Friday, April 18, 2014

Lawn treats

By: Mary Oleksowicz, MSTOM , L.Ac

Spring greens are an excellent way to begin to switch your diet to a more seasonal menu.  Many examples of spring greens can be found in your local produce section or farmer’s market. These greens would include:
  • Arugula 
  • Radicchio
  • Collards 
  • Kale 
  • Endive 
  • Escarole 
  • Spinach
  • Parsley 
  • Watercress
  • Red or green mustard greens
I enjoy harvesting spring greens not only from my garden but from my lawn and backyard as well . LAWN ?!?!  That’s right I said lawn. Many spring greens are considered weeds by most. However they can be harvested from pesticide and herbicide free areas with little effort. Examples of these would include:
  • Nettles 
  • Dandelion greens
  • Sorrel 
While traditionally, many of these plants would be harvested in late March or early April, the long winter that much of the United States has encountered has delayed the growing season.  
Harvesting nettles is the most difficult of the greens listed here. You would need sturdy leather gloves as the plant tends to “sting” when touched with bare hands.
Stinging Nettle StingersStinging Nettle photo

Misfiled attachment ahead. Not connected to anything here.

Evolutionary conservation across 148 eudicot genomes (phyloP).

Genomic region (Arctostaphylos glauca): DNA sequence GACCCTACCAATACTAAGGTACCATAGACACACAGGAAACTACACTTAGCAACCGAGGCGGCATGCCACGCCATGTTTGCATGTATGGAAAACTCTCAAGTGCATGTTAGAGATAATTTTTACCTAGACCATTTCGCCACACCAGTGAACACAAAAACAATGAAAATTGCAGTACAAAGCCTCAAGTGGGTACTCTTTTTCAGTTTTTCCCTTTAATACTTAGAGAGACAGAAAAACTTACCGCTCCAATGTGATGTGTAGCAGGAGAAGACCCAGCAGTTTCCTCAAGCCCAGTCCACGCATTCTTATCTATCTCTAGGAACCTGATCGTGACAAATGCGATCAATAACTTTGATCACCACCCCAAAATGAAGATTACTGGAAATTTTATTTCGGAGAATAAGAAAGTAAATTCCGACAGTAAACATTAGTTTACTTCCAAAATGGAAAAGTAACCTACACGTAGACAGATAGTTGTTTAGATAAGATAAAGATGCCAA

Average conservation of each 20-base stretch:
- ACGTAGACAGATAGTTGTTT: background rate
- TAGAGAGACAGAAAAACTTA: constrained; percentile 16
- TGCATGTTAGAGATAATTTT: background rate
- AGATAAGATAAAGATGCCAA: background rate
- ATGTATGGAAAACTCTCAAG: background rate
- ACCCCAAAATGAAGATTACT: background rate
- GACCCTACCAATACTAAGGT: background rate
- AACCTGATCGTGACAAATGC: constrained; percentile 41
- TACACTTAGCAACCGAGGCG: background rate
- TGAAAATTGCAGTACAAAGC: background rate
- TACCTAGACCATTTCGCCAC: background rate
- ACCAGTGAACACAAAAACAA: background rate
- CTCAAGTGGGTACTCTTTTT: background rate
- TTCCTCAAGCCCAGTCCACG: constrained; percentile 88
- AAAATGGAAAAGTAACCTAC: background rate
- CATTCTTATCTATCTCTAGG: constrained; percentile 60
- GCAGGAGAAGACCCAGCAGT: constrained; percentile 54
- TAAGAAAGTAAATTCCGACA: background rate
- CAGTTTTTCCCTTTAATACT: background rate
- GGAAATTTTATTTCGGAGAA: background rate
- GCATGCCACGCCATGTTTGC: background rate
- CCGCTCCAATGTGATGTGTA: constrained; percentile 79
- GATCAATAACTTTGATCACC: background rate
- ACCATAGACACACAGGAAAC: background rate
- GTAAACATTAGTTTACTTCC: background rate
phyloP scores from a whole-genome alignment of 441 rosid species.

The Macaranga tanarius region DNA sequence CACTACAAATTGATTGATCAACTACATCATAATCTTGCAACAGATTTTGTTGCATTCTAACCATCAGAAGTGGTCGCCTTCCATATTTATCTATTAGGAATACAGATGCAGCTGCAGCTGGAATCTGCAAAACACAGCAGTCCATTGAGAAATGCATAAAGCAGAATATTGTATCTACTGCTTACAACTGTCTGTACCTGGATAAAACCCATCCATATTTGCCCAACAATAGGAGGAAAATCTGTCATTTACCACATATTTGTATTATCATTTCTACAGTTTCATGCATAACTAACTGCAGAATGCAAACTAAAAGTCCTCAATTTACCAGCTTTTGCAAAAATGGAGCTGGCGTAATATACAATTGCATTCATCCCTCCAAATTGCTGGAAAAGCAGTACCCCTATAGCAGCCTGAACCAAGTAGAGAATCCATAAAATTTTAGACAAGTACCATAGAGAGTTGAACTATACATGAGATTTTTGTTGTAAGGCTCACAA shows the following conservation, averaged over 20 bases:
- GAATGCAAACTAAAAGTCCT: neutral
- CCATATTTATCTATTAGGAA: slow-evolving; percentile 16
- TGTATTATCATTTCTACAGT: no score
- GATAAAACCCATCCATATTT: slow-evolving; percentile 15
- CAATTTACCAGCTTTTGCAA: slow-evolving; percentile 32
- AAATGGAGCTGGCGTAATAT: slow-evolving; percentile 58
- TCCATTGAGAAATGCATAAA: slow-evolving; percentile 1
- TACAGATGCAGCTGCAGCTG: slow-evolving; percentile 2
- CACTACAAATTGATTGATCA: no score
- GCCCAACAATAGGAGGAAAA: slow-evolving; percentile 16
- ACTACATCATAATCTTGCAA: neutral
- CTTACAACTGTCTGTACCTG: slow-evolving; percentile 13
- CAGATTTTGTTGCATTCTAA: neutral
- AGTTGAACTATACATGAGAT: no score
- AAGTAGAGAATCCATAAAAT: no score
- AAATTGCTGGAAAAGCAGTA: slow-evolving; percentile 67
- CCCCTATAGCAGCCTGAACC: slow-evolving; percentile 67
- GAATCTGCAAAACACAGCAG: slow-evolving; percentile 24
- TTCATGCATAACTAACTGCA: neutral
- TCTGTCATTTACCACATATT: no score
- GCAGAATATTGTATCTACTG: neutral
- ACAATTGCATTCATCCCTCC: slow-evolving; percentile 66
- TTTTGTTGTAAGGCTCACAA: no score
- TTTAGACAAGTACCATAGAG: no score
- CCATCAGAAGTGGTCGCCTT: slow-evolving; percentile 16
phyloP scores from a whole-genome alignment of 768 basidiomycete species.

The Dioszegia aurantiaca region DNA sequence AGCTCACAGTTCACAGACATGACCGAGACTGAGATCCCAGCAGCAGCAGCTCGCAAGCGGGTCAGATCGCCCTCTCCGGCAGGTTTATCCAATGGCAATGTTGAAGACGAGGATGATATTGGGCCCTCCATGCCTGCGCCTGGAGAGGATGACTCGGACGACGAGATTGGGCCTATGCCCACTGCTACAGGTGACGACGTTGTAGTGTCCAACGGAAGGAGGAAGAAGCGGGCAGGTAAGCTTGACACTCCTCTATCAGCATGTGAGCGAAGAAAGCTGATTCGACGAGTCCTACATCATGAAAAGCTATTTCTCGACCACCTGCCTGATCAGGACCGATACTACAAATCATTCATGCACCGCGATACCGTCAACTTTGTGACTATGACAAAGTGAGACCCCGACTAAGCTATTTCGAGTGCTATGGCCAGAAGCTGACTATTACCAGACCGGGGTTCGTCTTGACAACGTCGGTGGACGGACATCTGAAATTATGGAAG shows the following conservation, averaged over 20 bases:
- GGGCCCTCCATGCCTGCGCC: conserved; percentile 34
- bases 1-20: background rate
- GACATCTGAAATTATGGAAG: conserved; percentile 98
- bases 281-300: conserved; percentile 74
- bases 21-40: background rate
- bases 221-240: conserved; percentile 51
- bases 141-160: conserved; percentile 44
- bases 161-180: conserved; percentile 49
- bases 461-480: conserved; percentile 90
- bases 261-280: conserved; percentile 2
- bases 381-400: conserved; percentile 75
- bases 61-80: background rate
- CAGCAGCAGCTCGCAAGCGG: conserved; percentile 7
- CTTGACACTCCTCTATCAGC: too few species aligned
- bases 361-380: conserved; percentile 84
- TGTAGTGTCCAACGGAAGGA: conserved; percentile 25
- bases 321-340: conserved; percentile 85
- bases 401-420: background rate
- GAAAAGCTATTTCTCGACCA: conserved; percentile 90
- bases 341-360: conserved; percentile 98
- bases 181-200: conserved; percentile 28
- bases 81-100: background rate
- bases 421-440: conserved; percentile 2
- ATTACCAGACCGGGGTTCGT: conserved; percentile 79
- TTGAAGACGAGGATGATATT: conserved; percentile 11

You would also need scissors and protective clothing on as nettles grow in areas that may have dense weeds.  Nettles are rich in vitamin C, flavonoids, and histamine all of which are helpful components in assisting the body during the spring allergy season. Look for tender young plants, put on your gloves, and cut off only the upper leaves (no larger than about 3” wide).Check the undersides of the leaves  for absence of white spittle and cut the leaves from the stems as you go. Plants should be no higher than your knees in order to be young enough to harvest.  One shopping bag full is often enough for a soup or lasagna base.   
 Dandelions are much easier to harvest. The entire plant is edible but in the spring the tender basal rosettes provide the cleansing benefits we associate with spring greens without the bitterness of older leaves.  Roots if harvested can also be roasted and used as tea. I enjoy the tender leaves sautéed with garlic and olive oil or placed into salad mix to contrast the natural sweetness of other greens.  
One of my favorite “lawn” treats is common wood sorrel. Many people would refer to the common wood sorrel as a “shamrock”. Eating these plants increases vitamin C Historically, it was used to treat scurvy, fevers, and sore throats.  There are no poisonous look-alikes.  Clover is often mistaken for wood sorrel but clover is not poisonous. So this is a great starter plant to forage for those who are not brave of heart.  The addition of dandelion, sorrel and even clover  can definitely add a wonderful twist to your salad this weekend.
Wood Sorrel in Flower
Harvesting dandelions and sorrel can be a wonderful family activity and adds an interesting conversation to the dinner table. I hope that the weather is nice enough this weekend, so you and your loved ones can enjoy harvesting fresh spring greens together!!


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